The recent Facebook outage has made many web2 users realize how fragile the foundation of their core Internet services is.
Most web2 services are centralized by default, but Facebook’s operations have proven to be centralized, so that when one part of the system fails, engineers are blocked from everything—even debugging tools.
In the incident report released by a member of the Facebook engineering team, there is a particularly persuasive paragraph:
…When our engineers worked hard to figure out what happened and why it happened, they faced two huge obstacles: First, they could not access our data center through our normal means due to their network failure, and secondly, DNS was completely The loss prevents us from using many of the internal tools normally used to investigate and resolve such outages.
The Internet is not always like this. In the early days, it was more decentralized. Since there is no AWS, Azure or Google Cloud platform, most of the websites run on a separate server. This means that a single outage cannot interrupt millions of services in one fell swoop, and a rule change from one provider cannot enforce a large-scale review.
Today, Google, Microsoft, and Amazon co-host 60% of the Internet, and Amazon alone accounts for 33%, including the most popular and most dependent web2 services such as Netflix, Spotify, Twitch, Facebook, Slack, and Reddit—not to mention Talk about important services such as Internet banking and government portals.
Why does it become like this? Developers are taught to do things in a centralized way-using the APIs of these companies to deploy AWS. Centralized services are tools for making money, and they have the greatest marketing influence.
Developers can choose whether to contribute to the continued monopoly of our Internet, or to seek new options to prevent downtime, resist censorship, and capture the original spirit of the Internet. In this article, we will learn about some popular web2 and web3 architectures, and how they achieve or fail to achieve decentralization.
Everything is centralized
When both the back-end and the front-end of an application are centralized, it has the most failure points of any architecture in the list. Both the back-end and the front-end use a server, even if they remain online, if the API it depends on fails, the entire application may go down.
An example: Stripe . Its PHP is hosted on AWS and connects to the Google authentication API to log in.
Centralized server for storing data on Arweave
Arweave can be run like any other database-it can even be queried using graphQL or ardb, which makes it easy for applications to quickly load what they need from the complete history of blockweave transactions. If the centralized application server that stores data on Arweave fails, the application data can still be queried from Arweave as if its API is still running.
An example: ArDrive . The main back-end data is stored on Arweave, and some services and front-ends are provided by Google Cloud and Fastly.
Decentralized backend, centralized frontend
When the back-end of the application is served by the blockchain, even if the front-end is a point of failure, it will not go wrong. Whether it is vulnerable to attack simply because it is hosted on a centralized server, or because the entity hosting it can respond to deletion requests or censor it in other ways, it can still be said that it is still a “suffocating throat “. This arrangement Uniswap common DeFi and other applications.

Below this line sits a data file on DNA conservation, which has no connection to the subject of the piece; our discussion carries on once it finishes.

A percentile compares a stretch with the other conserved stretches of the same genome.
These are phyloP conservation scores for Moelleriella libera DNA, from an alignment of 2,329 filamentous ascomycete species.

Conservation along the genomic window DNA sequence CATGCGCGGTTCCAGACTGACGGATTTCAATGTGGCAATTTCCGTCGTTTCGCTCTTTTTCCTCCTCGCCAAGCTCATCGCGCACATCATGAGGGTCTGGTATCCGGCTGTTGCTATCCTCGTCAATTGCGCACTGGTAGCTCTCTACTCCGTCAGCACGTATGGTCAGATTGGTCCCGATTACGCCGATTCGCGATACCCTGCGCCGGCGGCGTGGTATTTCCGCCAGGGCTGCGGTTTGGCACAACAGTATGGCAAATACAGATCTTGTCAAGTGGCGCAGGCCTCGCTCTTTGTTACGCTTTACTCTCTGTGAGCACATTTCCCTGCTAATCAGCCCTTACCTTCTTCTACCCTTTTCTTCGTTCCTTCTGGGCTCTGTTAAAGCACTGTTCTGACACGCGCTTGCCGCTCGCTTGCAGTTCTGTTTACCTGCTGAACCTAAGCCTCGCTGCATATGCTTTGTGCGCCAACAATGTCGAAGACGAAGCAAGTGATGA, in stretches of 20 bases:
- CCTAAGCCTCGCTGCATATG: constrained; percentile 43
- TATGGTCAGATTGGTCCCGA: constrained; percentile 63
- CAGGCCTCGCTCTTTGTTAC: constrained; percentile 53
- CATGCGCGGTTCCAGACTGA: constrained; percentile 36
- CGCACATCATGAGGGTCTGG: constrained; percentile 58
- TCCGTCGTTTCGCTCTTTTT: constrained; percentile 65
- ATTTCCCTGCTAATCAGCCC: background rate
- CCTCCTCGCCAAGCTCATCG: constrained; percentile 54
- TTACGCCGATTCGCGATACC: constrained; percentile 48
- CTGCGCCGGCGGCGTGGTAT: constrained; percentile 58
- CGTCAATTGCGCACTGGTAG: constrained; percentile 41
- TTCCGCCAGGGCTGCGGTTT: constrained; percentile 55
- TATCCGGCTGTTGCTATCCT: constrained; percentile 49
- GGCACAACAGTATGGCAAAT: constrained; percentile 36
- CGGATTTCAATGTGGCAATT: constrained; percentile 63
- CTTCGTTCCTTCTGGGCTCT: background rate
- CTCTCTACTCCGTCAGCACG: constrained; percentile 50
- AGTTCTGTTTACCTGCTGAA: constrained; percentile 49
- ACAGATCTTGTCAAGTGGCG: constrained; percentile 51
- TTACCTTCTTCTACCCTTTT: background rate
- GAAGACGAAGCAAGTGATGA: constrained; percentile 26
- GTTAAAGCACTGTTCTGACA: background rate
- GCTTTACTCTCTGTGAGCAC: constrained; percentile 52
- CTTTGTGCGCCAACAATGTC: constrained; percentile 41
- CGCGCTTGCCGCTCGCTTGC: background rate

An example: Uniswap . Earlier this year, Uniswap Labs changed the front end to hide about 100 tokens, making headlines. In this case, the front-end is easier to rescue than the back-end, and since Uniswap and other web3 applications often use smart contracts for this purpose, permanent network archivists are able to clone the previous user interface of Uniswap and host it permanently on Arweave .
Decentralized backend, decentralized frontend
Applications with smart contract backends and frontends stored on Arweave are one of the most powerful and censorship-resistant architectures. The Arweave network is composed of hundreds of incentive nodes, never downtime, and reliably hosts a large number of front-ends, from popular DeFi applications to our own permanent podcasts and permanent blogs.
ArGo got special praise here because it provides a user-friendly way to continuously deploy the front-end from the GitHub repository and attach HNS and DNS domain names.
An example: permablog , its entire back end is run by the SmartWeave contract, and the front end can also be accessed through its arweave.net txid and a beautiful DNS (permablog.net). There is also an HNS domain name to provide additional flexibility.
Handshake domain name. Handshake (HNS) is “a decentralized, permissionless domain name protocol in which each peer is verifying and is responsible for managing the root DNS domain name zone.” Although it describes itself as an experiment, the results are already visible and verifiable.
Multiple/dedicated gateways. Gateway is the last ongoing project on the scale of Arweave. A popular project may (accidentally) perform a DDoS attack on a single gateway-we cover this here-but this can be avoided by using any of the following methods:
- Arweave Multihost provides a way for applications to switch to a backup gateway in the event of a failure
- Tools like Vatex can start a dedicated gateway for your project.
Meson network. As part of the CDN and global cache layer supported by Arweave, Meson provides the functionality of more than 40,000 nodes.
Posted by:CoinYuppie，Reprinted with attribution to:https://coinyuppie.com/four-levels-of-decentralization/
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